Are gun laws in the United States racist? We ask Professor Darrell Miller of Duke Law School to evaluate the history and contemporary landscape of gun laws in the United States and how they relate to race. Prof Miller explains some race-based firearms regulation and sheds light on the nuanced and often complex nature of this critical issue.
This video was created in collaboration with the Duke Center for Firearms Law, dedicated to the development of firearms law as a scholarly field, through the development and support of reliable, original, and insightful scholarship, research, and programming on firearms law.
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Host: Joel Cohen
Guest: Professor Daryl Miller, Duke Law School
Joel Cohen: Hello and welcome to Talks on Law. I'm Joel Cohen. Today I'm joined by a constitutional law scholar, Daryl Miller, a professor at Duke Law School and the co-director of the Duke Center for Firearms Law. Daryl, thanks for having me in your office.
Professor Daryl Miller: Welcome.
Joel Cohen: It's a pretty heavy question I started with in the intro, right? But I'll ask it again, are gun laws racist?
Professor Daryl Miller: Well, without question, there are some regulations historically that specifically identify African-Americans in particular, and require special requirements of various kinds or prohibit gun ownership from African-Americans altogether. So to that extent, yeah, that's clearly a racist law. It gets really much more difficult when we talk about questions about, well, what about purpose or about present inequitable effects when we're talking about gun regulations that don't talk about race specifically.
Joel Cohen: Professor, why don't we look at some laws that are just on their face racist? And unfortunately, there's, am I right to say, that there's a few to choose from?
Professor Daryl Miller: Yeah, there's definitely a few to choose from, especially before the Civil War, and even shortly thereafter. But I think it's a little bit more nuanced than just, is gun control racist? If you scratch the surface of almost any kind of regulation in its history in America, you're going to find either some racially inequitable intent or language or purpose or effect. So let me give you a concrete example: the Black Codes that were passed after emancipation in 1865. Many of these regulations made it difficult for free persons of color to have guns, but in those same passages, there were also different kinds of licensing requirements for African-Americans for things like skilled trades or for professions. So the real question when we say is gun control racist isn't about the history, but like, what do we do about this potentially inequitable history of gun regulation? Some people would say, well, it means all gun regulations should be prohibited, but I think that proves too much because the same passages also required licenses for plumbers or for carpenters. Or for, would say that all plumbing laws are racist just because there's a history of racist use of licensing for things like plumbing or the provision of medical services doesn't mean that we should therefore say that we shouldn't have licenses for doctors or we shouldn't have licenses for plumbers anymore.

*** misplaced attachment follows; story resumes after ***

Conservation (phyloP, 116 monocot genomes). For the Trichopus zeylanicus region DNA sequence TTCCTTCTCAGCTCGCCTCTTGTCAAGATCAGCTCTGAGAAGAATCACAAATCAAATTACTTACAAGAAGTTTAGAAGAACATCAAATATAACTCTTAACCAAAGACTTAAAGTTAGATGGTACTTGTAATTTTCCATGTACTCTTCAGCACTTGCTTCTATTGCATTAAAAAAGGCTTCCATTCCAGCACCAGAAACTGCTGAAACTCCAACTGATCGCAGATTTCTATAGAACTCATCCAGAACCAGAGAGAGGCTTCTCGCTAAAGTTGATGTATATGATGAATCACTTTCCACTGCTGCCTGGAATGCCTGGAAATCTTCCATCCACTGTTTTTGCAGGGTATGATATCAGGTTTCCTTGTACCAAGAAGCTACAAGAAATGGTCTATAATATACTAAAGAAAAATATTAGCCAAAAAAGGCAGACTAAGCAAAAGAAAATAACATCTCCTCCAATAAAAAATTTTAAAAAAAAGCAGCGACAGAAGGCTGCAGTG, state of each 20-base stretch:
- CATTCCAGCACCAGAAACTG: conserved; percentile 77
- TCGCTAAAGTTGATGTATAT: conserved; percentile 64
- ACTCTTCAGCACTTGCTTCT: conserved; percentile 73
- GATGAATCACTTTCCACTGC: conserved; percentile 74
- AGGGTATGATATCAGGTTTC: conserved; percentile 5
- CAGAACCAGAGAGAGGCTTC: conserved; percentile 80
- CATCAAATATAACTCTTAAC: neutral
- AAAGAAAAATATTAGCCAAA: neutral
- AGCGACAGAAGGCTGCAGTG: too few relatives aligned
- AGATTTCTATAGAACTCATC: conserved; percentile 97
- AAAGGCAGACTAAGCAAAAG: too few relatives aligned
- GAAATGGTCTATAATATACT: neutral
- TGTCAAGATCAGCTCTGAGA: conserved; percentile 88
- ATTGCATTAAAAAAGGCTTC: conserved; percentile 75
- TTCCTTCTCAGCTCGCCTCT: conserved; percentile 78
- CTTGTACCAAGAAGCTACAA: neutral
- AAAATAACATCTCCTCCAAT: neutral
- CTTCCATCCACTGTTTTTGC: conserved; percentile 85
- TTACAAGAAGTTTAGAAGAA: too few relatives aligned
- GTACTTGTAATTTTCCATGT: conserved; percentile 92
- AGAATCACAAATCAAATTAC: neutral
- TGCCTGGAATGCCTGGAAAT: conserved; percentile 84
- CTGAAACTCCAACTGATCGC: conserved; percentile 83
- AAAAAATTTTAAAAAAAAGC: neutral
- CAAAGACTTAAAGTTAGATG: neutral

Joel Cohen: You spoke to some of the truly shameful laws that go back to the time of slavery or reconstruction. You also mentioned that there are a number of laws that might have had a racist or clearly racial intent but didn't actually hardwire those terms into the language of the law. What are you talking about there?
Professor Daryl Miller: Right, so those would be like facially neutral laws that are applied in some sort of inequitable manner. Again, it could be, for example, that a licensing rule didn't say anything about race, but because the authorities had unfettered discretion, would use that discretion in a racist fashion or discriminatory fashion. The question is, what do we do with that risk? The same type of persons that would, you know, prohibit African-Americans in their discretion from possessing a firearm might have been the same persons that would prevent African-Americans from practicing law or working as a pipe fitter. That doesn't necessarily mean that we say that the licensing, the concept of licensing, is itself discriminatory. It's really about concerns about inequitable application of these racially neutral on their face regulations.
Joel Cohen: Professor, I understand, and correct me if I may be wrong here, that some laws, gun laws, were passed partly in reaction to black groups, militant black groups such as the Black Panthers. And in some ways, it's not far to say that those laws had some race-related purpose.